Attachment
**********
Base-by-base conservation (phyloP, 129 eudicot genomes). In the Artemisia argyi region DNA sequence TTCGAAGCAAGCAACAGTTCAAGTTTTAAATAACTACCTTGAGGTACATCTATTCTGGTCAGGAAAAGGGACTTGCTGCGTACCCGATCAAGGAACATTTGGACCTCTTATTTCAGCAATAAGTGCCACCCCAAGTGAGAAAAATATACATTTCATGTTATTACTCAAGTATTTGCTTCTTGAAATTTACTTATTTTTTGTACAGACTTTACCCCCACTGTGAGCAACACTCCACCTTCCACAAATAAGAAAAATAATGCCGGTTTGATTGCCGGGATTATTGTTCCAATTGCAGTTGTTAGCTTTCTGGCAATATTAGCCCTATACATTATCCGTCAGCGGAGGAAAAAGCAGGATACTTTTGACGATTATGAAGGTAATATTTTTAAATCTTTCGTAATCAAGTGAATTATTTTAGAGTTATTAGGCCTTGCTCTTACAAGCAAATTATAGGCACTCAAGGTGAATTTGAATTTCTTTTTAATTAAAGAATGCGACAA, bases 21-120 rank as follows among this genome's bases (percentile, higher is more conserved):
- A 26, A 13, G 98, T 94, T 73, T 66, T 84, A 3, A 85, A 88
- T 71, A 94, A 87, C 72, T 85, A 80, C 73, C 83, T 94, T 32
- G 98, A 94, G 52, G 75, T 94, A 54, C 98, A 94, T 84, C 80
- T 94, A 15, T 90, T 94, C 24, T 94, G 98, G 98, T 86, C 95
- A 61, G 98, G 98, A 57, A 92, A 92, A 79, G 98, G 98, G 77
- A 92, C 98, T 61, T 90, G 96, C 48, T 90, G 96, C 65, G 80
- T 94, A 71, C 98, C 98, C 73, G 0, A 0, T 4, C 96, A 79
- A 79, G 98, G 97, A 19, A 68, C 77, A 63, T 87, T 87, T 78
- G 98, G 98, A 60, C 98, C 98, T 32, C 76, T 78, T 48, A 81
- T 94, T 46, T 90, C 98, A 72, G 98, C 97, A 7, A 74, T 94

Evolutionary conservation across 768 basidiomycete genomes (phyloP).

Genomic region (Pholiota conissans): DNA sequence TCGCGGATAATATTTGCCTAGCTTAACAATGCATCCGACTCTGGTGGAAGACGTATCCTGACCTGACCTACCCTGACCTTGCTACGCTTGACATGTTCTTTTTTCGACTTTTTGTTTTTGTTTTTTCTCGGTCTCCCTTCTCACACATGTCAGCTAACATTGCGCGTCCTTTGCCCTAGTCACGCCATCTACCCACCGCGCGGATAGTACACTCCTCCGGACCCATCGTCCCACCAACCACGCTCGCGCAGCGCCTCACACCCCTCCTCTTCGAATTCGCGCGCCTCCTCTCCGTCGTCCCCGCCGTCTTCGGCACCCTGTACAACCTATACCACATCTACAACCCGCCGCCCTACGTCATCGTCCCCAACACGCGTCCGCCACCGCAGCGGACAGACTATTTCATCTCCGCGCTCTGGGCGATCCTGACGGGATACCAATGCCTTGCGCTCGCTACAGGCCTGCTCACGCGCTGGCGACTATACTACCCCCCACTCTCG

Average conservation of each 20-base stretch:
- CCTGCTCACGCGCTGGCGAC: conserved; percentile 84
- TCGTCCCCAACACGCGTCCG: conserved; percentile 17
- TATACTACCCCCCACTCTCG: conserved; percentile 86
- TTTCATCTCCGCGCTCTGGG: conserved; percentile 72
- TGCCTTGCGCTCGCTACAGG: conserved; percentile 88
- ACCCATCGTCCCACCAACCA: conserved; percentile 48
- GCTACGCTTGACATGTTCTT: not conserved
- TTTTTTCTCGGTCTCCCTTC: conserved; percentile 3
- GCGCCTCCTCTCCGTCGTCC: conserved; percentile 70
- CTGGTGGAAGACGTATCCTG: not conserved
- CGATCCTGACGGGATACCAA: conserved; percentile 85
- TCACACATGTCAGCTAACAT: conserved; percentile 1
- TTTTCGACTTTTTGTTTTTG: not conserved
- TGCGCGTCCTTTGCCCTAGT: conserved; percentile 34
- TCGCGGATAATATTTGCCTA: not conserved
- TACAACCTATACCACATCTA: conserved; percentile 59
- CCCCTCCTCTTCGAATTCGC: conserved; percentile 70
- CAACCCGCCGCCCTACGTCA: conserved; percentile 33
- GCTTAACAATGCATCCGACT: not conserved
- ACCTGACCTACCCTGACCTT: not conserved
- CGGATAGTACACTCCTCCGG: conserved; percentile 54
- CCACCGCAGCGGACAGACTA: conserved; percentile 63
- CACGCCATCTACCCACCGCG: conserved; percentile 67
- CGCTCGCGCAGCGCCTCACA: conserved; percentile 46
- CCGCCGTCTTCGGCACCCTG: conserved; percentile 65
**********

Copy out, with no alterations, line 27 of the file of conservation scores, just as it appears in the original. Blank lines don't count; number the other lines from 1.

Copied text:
- TTTTCGACTTTTTGTTTTTG: not conserved